Things have been quiet in the world of punitive damages for the last few months, but two recent decisions substantially reducing punitive awards under the BMW/State Farm factors warrant mention. My colleague Miriam Nemetz will discuss one of them—Grant Thornton, LLP v. Yung—in a forthcoming post. In today’s post, I will address the Ninth Circuit’s decision in Mitri v. Walgreen Co.—a case in which my colleague Michele Odorizzi and I represented the defendant.
The case involves the alleged wrongful termination of a pharmacist, Sami Mitri, who claimed to have been fired in retaliation for identifying improper billing practices. The jury found for Mitri, awarding him $88,000 in lost wages (Mitri found a new job as a pharmacist shortly after he was terminated) and nothing for his alleged emotional distress. However, the jury awarded Mitri $1,155,000 in punitive damages—approximately 13 times the compensatory award.
After an appeal, a remand, and another appeal, the Ninth Circuit found no error in the jury’s decision to award punitive damages, but concluded that the amount of the punitive award was unconstitutionally excessive and ordered a new trial unless Mitri agreed to a remittitur of the punitive damages to $352,000, representing a 4:1 ratio of punitive to compensatory damages.
In analyzing the BMW guideposts, the court first concluded that Walgreen’s conduct was “of low to intermediate reprehensibility.” It rejected Mitri’s contention that Walgreens disregarded the health and safety of its customers by terminating a competent pharmacist or supposedly engaging in improper billing practices aimed at public insurance programs (the district court specifically noted that there was no finding of any billing fraud).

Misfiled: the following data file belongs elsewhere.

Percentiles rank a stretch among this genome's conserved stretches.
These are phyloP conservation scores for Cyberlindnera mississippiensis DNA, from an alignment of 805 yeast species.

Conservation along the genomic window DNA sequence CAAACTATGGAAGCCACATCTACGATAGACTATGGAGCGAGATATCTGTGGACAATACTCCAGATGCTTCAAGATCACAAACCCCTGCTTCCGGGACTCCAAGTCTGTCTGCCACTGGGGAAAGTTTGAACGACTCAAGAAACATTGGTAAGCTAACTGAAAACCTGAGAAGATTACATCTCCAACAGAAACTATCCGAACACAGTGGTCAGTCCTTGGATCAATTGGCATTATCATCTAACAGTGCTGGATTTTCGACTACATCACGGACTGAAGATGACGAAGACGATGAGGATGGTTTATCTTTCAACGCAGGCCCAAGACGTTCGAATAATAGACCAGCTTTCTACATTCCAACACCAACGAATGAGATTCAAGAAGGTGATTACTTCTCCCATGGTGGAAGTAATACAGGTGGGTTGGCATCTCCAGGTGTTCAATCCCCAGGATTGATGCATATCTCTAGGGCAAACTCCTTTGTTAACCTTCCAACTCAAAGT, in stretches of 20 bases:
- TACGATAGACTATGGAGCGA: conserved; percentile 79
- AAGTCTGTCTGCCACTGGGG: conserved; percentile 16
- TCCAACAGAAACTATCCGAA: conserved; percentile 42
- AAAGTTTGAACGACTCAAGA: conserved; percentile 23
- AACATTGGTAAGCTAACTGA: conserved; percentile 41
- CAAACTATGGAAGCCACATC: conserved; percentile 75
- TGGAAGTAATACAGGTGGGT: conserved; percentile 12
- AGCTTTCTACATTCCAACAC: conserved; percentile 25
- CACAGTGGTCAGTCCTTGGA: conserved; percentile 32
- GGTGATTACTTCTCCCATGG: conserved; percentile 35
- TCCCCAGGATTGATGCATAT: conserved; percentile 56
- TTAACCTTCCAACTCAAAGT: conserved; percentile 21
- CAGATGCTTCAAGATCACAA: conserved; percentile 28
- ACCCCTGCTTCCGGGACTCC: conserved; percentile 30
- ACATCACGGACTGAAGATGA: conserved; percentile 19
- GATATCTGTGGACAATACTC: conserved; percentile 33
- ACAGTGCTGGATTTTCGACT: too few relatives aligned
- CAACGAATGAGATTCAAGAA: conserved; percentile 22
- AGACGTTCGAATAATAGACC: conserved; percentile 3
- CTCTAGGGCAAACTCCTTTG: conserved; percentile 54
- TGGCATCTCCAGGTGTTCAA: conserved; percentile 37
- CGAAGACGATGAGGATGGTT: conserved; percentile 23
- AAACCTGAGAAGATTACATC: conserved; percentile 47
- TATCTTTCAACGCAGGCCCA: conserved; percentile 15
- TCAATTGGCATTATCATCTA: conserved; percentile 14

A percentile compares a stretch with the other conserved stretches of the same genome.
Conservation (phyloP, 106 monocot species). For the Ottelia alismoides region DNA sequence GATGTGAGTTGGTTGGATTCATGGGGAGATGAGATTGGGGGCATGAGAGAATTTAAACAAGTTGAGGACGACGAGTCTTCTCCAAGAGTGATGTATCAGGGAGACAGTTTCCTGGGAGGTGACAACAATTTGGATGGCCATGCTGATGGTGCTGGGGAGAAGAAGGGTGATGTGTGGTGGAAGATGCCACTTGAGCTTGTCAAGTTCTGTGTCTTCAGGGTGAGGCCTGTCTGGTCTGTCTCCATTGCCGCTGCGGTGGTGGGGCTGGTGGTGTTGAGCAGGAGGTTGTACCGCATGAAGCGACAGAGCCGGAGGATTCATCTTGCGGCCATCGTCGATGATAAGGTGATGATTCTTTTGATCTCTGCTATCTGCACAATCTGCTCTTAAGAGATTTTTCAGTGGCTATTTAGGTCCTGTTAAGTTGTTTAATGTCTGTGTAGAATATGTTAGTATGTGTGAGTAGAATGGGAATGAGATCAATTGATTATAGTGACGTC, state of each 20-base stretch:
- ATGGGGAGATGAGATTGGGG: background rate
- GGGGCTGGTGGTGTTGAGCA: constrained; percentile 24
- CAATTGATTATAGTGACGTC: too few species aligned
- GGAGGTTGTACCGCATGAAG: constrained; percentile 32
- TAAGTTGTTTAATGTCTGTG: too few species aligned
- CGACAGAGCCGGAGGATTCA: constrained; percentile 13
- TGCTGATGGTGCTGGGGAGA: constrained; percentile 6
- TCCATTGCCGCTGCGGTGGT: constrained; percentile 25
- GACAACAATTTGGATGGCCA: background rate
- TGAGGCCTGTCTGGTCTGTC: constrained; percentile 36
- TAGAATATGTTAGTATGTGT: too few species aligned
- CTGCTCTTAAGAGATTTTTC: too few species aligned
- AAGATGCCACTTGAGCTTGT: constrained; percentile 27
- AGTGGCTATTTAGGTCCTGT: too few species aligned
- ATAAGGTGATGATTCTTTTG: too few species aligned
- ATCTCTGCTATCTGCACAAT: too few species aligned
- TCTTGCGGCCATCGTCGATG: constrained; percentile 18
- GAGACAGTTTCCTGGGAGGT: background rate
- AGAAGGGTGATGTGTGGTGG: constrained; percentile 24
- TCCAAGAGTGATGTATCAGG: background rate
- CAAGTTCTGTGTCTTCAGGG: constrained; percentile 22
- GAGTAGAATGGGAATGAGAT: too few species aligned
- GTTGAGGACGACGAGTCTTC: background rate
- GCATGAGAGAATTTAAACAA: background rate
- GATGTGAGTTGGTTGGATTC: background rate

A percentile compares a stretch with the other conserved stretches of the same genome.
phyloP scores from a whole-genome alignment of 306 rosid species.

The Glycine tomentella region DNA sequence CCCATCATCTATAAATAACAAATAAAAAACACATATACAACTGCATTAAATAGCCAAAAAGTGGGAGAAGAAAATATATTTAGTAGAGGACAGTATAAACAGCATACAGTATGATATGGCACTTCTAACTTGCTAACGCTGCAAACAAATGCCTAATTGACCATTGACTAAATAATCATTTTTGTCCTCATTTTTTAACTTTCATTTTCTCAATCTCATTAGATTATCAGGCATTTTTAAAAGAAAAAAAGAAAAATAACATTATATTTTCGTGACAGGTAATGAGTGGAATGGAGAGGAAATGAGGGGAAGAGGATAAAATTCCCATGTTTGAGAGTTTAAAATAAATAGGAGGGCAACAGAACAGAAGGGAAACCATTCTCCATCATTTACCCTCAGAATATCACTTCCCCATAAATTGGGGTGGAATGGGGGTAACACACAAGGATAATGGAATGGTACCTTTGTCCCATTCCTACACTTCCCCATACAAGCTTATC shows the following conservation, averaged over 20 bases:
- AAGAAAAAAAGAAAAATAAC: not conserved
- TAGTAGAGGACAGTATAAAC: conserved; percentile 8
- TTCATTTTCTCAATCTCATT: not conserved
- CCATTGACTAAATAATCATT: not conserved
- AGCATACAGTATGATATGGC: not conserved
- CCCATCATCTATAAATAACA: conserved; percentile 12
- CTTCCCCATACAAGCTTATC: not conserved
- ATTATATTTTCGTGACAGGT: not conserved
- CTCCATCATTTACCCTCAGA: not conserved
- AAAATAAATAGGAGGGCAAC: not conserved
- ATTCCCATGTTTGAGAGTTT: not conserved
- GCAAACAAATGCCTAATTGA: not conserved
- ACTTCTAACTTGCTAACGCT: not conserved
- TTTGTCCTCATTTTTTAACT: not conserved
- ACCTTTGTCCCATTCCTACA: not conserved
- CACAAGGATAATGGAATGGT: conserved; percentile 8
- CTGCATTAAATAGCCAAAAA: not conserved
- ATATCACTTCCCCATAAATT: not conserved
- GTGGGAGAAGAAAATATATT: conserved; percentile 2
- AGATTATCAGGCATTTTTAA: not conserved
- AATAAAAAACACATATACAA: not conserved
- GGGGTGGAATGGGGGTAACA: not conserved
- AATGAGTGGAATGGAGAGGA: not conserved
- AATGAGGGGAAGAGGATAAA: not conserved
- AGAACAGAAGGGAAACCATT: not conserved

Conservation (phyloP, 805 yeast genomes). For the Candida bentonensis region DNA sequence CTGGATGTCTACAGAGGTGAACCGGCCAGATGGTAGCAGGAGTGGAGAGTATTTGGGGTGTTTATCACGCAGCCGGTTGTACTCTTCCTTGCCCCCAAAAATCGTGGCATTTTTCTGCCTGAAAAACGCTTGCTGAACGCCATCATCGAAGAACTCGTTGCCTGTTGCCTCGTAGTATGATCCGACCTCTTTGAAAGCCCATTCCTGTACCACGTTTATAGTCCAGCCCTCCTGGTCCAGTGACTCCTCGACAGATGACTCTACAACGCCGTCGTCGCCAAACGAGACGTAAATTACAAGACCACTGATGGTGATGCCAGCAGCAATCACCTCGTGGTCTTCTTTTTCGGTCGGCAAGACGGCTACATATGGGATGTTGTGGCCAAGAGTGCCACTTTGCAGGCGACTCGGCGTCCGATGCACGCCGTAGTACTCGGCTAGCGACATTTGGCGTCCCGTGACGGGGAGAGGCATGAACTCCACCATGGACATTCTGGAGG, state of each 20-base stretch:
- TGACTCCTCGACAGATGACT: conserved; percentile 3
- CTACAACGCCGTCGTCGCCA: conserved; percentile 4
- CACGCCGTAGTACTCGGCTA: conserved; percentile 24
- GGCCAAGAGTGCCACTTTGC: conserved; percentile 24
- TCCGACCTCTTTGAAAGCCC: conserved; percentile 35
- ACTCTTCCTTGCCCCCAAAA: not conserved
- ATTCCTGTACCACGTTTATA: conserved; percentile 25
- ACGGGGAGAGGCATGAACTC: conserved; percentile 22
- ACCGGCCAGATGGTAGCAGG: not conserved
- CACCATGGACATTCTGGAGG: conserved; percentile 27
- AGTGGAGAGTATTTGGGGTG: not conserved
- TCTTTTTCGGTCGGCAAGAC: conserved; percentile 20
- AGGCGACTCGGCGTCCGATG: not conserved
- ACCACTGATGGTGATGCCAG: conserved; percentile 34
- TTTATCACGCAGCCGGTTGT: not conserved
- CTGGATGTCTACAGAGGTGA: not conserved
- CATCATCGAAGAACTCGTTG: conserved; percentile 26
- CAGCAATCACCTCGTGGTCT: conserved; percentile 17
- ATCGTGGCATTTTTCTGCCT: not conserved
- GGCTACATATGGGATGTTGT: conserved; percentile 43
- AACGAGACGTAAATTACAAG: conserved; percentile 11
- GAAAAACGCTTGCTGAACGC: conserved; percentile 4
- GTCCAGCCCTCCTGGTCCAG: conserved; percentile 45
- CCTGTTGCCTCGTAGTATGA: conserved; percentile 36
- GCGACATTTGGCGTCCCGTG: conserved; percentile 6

The court also rejected Mitri’s contention that Walgreen engaged in “repeat misconduct” because Mitri had been disciplined before he was terminated. In so holding, the court implicitly accepted Walgreen’s argument that this reprehensibility factor is intended to single out recidivists, not multiple steps in a single course of conduct leading up to the plaintiff’s injury.
At the same time, the court held that, by terminating Mitri, Walgreen “arguably placed him in a financially vulnerable position.” That conclusion disregarded prior Ninth Circuit precedent holding that this reprehensibility factor is satisfied only when the defendant targeted individuals for exploitation because they were financially vulnerable. But this factor does not appear to have materially affected the court’s analysis of the reprehensibility guidepost.
With respect to BMW’s ratio guidepost, the court correctly recognized that a ratio of 13:1 is facially excessive. Notably, it rejected Mitri’s attempt to justify a double-digit ratio by characterizing the compensatory damages as “small.” Previous Ninth Circuit case law has limited that category to cases in which the compensatory damages are less than $50,000. The court then noted that, under the framework set forth in Planned Parenthood v. American Coalition of Life Activists, 422 F.3d 949 (9th Cir. 2005), a ratio of up to 4:1 is the most that is allowed when compensatory damages are significant and the conduct is not highly reprehensible.
Finally, the court indicated that the third BMW guidepost also suggests that the punitive award was excessive because the most comparable civil penalty is only $10,000.
Having determined that the punitive award was unconstitutionally excessive, the court ordered a remittitur of the punitive award to $352,000, a ratio of 4:1, which Mitri subsequently accepted.
Although unpublished, the decision in Mitri adds to the ever-growing body of case law holding that a 4:1 ratio is the constitutional maximum when the compensatory damages are neither small nor particularly high and the conduct is at the low to middle part of the reprehensibility spectrum.